Plan for Child Education Well in Advance

For the average family, education is one of the biggest expenses that will be encountered in a lifetime. You can provide your kids with high-quality education without breaking the bank by taking advantage of every discount available. Aggressively pursuing scholarships is one way to keep the bills low. Dual-enrollment programs for high school students allow promising teens to earn college credit cheaply.

Start One or More Side Businesses

Like it or not, one of the few ways that the average person can get ahead is by striking out on their own and becoming a self-employed maverick. Any hobby or interest that you might have is ripe for exploitation. Pick a business opportunity that doesn’t require a lot of start-up capital and build the enterprise slowly from the ground up.

Build a Diversified Investment Portfolio

Over the long haul, financial instruments like securities deliver terrific returns on investment when they’re chosen wisely. Buy a basket of blue-chip stocks when the market is at a secular bottom and buy the dips when they occur. Purchase precious metals and put them in a safety deposit box. If you’re worried about inflation eating into your gains, buy Treasury Inflation-Protected Securities or TIPS for peace of mind.

Speculate in Various Forms of Real Estate

Ultimately, there’s a limited amount of land on the planet and an increasing number of people competing for it. As such, real estate will always be a wise investment given enough time. Unimproved land in up-and-coming locales will often produce the best returns. Rental properties like condominiums and apartment buildings are goldmines if you don’t mind dealing with the paperwork.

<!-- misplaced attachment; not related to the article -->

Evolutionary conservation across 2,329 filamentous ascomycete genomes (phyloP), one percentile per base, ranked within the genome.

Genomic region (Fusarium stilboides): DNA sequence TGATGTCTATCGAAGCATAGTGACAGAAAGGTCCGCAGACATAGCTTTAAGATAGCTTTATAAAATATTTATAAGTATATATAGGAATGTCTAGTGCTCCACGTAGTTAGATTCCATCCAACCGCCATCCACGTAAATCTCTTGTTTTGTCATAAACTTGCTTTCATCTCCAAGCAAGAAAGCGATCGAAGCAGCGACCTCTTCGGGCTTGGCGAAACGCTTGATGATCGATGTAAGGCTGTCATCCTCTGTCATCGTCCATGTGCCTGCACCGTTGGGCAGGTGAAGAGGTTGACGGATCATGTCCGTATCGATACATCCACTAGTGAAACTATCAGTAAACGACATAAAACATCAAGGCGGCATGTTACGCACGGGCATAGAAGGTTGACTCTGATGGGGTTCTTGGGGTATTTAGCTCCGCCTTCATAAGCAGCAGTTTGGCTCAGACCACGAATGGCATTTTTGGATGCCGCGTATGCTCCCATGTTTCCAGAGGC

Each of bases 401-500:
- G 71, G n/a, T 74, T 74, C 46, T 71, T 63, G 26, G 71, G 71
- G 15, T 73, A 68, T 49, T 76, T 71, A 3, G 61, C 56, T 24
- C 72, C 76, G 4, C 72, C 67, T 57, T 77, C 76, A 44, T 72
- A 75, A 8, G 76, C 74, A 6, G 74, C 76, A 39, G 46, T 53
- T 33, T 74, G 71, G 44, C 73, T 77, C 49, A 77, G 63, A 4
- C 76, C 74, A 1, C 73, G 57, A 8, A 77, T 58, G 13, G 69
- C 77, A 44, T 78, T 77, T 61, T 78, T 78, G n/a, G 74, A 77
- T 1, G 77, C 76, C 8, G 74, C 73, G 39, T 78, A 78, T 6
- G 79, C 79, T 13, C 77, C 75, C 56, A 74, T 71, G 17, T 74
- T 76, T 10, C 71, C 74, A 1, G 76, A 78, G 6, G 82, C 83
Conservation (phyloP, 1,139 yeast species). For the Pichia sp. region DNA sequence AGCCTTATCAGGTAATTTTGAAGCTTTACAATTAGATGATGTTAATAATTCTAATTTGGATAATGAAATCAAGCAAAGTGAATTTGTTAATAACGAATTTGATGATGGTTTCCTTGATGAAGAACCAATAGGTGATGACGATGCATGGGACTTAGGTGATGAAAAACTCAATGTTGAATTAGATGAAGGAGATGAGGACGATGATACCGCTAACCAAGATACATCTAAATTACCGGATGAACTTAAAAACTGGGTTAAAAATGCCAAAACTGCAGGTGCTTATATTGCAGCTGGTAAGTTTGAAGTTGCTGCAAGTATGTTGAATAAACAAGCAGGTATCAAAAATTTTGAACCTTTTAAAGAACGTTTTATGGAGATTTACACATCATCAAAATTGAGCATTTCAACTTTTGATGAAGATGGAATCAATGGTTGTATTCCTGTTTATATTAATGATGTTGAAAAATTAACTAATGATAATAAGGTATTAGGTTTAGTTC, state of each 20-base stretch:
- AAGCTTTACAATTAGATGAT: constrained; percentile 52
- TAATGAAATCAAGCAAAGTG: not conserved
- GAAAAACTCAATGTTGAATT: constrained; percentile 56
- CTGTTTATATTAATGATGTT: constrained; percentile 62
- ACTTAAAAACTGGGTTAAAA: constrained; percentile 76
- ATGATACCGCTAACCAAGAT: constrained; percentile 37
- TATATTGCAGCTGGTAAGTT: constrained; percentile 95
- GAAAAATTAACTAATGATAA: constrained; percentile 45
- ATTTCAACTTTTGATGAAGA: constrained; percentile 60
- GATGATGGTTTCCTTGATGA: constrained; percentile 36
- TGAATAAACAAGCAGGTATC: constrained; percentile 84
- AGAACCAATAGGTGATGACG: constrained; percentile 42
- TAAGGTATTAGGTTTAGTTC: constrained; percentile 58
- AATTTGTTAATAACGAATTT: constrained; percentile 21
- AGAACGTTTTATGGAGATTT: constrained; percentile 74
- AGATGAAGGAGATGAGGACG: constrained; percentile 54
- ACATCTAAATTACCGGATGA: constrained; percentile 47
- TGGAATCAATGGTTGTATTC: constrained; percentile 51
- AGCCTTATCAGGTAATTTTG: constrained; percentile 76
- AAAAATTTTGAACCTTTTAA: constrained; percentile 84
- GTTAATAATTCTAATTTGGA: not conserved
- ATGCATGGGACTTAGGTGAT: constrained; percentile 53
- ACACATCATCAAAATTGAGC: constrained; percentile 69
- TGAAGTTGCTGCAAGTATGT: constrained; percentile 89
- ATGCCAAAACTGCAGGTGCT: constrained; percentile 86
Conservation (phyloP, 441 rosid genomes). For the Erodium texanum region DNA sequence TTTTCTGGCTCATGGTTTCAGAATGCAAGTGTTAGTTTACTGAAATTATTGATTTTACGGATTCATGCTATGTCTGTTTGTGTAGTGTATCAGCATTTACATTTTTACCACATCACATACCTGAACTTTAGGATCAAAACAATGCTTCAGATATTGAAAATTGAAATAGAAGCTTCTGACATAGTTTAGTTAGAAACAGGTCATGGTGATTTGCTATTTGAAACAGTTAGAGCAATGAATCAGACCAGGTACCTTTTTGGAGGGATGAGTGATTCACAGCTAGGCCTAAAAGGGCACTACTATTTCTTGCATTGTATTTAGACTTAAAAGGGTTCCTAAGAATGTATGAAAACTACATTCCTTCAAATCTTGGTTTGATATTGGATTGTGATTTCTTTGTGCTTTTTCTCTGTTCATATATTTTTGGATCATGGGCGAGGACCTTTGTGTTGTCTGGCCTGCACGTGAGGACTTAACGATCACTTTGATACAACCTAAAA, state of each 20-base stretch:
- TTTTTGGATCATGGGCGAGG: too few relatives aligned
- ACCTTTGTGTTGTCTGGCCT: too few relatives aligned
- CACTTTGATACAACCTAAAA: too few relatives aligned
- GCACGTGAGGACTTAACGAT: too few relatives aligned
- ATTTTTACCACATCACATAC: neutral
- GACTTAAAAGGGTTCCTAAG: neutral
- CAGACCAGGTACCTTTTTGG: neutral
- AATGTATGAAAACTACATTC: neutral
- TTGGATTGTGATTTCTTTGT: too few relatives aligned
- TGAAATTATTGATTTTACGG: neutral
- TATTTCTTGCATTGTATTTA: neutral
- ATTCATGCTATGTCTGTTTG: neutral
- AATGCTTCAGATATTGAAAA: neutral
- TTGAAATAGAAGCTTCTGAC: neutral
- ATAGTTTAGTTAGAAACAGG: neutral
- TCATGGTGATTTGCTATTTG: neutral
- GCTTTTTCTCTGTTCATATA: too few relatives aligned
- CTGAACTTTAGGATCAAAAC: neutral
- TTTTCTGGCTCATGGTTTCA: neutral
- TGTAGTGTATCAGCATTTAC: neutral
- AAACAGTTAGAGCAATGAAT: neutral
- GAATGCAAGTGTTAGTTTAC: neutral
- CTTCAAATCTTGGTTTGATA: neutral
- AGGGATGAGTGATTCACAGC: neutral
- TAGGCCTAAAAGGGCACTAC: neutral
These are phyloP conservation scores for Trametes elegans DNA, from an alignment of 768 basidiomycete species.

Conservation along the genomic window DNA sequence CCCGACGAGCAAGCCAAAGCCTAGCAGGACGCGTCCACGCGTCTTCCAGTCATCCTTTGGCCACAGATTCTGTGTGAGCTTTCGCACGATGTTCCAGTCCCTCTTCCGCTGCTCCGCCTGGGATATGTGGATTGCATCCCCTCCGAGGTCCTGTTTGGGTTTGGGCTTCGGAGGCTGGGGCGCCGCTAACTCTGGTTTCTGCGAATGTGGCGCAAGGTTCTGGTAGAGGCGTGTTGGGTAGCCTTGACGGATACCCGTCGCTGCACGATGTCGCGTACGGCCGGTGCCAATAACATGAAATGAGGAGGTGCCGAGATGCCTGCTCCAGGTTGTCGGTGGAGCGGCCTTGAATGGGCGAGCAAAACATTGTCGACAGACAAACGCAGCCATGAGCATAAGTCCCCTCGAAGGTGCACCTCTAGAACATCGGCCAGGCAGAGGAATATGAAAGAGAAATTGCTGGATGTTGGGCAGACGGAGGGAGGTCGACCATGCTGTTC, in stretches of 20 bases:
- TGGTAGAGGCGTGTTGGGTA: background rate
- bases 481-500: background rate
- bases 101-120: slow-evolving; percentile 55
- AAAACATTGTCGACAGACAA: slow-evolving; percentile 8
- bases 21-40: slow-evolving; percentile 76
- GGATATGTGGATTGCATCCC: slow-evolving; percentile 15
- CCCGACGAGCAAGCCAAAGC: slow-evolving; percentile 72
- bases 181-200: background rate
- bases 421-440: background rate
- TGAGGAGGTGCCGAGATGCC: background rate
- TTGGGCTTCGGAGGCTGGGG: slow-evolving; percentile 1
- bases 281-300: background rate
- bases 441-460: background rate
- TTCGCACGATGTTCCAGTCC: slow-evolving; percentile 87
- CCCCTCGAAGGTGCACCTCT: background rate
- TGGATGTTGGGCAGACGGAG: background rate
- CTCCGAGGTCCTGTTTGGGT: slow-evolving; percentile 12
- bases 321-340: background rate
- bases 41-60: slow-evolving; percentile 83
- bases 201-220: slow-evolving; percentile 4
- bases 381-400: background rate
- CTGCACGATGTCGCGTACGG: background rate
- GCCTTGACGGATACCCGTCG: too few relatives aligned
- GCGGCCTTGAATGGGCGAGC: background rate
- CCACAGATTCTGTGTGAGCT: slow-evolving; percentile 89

Start Planning for Your Retirement Early

Practically everyone in the United States underestimates how much money they’ll need to enjoy a comfortable retirement. A big part of the problem is a fundamental misunderstanding of how inflation gradually chips away at the value of a nest egg. Start off with a 401K at a very minimum. Figure out how much money you think you’ll need for retirement and increase that figure by 50%.

Optimize Legal Structures for Future Inheritances

If you simply leave your money and physical assets to your descendants using a will, the government will take a hefty portion for itself. Using blind trusts and transferring titles before you pass away is a smarter way to divvy up your estate. Consider the estate taxes levied by various jurisdictions when deciding where to retire and make the most attractive state your official domicile.

A Reliable Path to Long-Term Wealth and Prosperity

Building and retaining wealth is less of a sprint and more of a marathon for the most part. A fortune is rarely the result of a single action or turn of events. Every penny saved and opportunity seized ultimately makes a difference. If you keep your eyes on the prize and utilize the techniques mentioned here, you stand a better-than-average chance of building wealth that your entire family can enjoy.